Author Ronit Matalon says original languages preserve national identity.
Harvard professor warns of state secrecy since 9/11.
A Columbia University professor partially attributes the AIDS epidemic among minority communities to mass incarceration.
Elie Wiesel speaks at the Symphony Center about a life of tragedy, triumph, and Goethe.
A former University professor talked about life in New York for gay men after World War II during a talk for Chicago Humanities Festival.
As the keynote address for Humanities Day, Richard Strier debunks stereotypes in Shakespeare’s plays.
Renowned U of C professor of law and ethics issues an impetus against religious discrimination.
In efforts to extend humanities and social sciences collaborations on campus and abroad, David Nirenberg will lead the new Neubauer Collegium.
Economics professor Allan Sanderson challenged the notion that high-profile events like the NATO summit stimulate city economies.
The stigmas surrounding HIV are unfortunately still relevant today, experts say.
Controversial conservative author, Charles Murray discusses his new book on divisions among white Americans.
Princeton intellectual Cornel West joined Revolutionary Communist Party founder Carl Dix for a discussion of racial injustice and social change last night in Mandel Hall.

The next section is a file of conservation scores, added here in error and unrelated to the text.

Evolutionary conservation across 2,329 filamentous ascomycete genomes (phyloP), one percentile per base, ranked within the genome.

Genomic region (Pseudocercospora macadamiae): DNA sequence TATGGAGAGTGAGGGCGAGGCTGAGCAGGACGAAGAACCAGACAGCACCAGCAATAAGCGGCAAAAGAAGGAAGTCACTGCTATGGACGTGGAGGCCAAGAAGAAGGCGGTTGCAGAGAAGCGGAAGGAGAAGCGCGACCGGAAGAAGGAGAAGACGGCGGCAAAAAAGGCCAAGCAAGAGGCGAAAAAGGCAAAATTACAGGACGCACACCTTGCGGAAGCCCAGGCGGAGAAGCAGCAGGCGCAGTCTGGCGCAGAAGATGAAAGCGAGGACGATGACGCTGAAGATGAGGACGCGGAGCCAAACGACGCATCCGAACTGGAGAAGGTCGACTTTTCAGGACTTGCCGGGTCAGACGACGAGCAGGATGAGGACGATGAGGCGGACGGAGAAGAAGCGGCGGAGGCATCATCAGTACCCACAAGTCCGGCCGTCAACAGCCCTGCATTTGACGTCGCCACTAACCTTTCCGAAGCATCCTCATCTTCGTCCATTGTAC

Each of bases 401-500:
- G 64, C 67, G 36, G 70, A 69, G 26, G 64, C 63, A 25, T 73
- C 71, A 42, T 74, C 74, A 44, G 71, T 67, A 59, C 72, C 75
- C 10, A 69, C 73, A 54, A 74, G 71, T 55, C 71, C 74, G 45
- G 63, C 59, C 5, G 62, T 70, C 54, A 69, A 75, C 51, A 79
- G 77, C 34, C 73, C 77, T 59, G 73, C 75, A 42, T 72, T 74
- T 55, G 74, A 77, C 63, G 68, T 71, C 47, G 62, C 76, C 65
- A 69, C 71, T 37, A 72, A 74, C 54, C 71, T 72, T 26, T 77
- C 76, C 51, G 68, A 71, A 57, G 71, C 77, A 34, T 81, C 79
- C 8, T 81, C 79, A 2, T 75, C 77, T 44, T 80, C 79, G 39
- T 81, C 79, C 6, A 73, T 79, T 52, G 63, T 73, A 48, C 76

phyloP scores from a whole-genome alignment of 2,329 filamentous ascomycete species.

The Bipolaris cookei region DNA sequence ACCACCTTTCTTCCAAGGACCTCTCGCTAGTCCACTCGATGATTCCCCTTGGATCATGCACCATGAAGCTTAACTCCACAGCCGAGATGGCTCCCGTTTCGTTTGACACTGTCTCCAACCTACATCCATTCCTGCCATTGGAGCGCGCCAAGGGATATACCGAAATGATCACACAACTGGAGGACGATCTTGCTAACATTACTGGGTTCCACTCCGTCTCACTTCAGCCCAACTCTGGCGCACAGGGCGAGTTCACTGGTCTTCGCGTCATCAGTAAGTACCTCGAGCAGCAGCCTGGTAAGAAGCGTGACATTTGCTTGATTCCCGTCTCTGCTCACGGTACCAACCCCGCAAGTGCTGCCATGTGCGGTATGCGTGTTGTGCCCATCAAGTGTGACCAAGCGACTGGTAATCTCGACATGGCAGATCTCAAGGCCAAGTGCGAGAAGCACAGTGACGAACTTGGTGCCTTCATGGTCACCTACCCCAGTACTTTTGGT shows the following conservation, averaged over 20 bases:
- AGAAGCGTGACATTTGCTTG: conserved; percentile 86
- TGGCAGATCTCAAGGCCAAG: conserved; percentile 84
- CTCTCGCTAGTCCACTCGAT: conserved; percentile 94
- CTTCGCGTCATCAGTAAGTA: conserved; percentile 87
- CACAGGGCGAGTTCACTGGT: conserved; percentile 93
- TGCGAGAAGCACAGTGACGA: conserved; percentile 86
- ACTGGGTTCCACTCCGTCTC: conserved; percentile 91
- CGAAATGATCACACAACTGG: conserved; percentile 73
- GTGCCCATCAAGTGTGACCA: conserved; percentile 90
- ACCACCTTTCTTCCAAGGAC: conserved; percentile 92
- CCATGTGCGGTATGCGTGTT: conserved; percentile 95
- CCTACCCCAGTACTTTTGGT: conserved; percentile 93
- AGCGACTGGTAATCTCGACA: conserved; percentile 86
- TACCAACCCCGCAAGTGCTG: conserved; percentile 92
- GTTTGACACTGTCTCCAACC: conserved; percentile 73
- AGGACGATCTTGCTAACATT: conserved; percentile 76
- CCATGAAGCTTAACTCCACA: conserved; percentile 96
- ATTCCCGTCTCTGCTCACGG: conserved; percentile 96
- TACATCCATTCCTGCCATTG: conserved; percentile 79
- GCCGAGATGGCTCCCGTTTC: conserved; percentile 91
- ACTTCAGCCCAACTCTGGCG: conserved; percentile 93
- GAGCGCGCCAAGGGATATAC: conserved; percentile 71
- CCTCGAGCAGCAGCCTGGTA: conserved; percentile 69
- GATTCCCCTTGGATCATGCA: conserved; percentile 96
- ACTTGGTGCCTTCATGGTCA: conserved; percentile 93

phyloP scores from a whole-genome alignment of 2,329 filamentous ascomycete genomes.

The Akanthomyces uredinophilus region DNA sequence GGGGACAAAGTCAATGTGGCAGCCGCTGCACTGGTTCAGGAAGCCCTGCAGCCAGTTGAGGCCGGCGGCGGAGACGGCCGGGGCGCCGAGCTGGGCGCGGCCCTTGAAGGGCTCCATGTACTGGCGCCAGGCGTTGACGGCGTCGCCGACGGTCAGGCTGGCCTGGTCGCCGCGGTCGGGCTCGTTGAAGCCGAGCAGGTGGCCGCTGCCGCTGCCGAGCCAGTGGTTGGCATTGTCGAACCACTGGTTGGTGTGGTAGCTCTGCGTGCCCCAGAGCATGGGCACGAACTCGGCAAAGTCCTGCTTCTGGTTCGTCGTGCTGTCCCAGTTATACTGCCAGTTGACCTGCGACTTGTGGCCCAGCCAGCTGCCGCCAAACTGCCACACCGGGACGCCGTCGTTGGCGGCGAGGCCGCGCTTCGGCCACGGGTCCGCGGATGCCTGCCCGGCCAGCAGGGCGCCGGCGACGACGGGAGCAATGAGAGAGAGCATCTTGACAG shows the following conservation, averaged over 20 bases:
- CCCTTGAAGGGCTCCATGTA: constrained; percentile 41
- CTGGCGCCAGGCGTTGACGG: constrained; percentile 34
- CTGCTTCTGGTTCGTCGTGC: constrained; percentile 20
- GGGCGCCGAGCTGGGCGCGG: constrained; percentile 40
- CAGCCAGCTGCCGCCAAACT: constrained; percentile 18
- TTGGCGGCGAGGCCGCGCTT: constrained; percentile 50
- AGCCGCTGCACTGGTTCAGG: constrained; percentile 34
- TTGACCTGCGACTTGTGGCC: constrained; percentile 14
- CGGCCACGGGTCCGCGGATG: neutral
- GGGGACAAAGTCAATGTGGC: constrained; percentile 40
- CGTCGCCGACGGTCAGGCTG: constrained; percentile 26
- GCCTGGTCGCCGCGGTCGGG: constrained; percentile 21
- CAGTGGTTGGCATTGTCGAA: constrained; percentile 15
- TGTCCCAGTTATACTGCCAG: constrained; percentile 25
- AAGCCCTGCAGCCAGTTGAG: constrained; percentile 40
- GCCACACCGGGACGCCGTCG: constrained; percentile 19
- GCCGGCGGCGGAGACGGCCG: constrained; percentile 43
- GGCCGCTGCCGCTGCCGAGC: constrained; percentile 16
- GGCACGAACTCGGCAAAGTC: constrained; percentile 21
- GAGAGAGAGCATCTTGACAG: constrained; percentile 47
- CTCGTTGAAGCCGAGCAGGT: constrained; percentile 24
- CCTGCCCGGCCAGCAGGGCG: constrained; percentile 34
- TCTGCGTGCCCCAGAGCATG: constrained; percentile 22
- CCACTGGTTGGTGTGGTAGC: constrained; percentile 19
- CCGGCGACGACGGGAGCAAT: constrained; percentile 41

The man Mario Small will replace became dean nearly 10 years ago.
The Founder of Clif Bar likens his company endeavors to his long bicycle adventures.
An international expert on torture talked about the difficulties of putting a stop to the human rights violation worldwide on Tuesday night.
Undergraduate and graduate students work with local students to incorporate philosophy into their curriculum.
Faculty named to the American Academy of Arts and Sciences come from diverse range of disciplines.
University efforts to increase its online outreach have paid dividends in internet traffic.
Blumenthal shines a light on Israeli human rights abuses during a lecture in Stuart Hall.
Financier and industrialist alum discusses new novel based off of his life in foreign investment.
Invited speaker Alvin H. Rosenfeld examined Holocaust survivor Primo Levi’s post-war writings and his search for closure.
The panelists included faculty in the political science and English departments here, as well as at Columbia University.
The Chicago Justice Initiative RSO aims to bring a new focus to campus security.
A team of University researchers have confirmed the existence of something akin to human empathy in rats, after months of laboratory testing.
Richard Sennett (A.B. ’64) discussed the capacity of humans to cooperate Wednesday afternoon.
Panelist and journalist Ali Abunimah (A.M. ’95) argued that the Palestinian perspective is unwelcome on college campuses.
Boyer spoke about the history of the Core and the College’s admission standards Tuesday evening.
Martha Nussbaum, Ernst Freund Distinguished Service Professor of Law and Ethics at the Law School, spoke about Satyajit Ray’s 1984 film, “The Home and the World,” Thursday evening.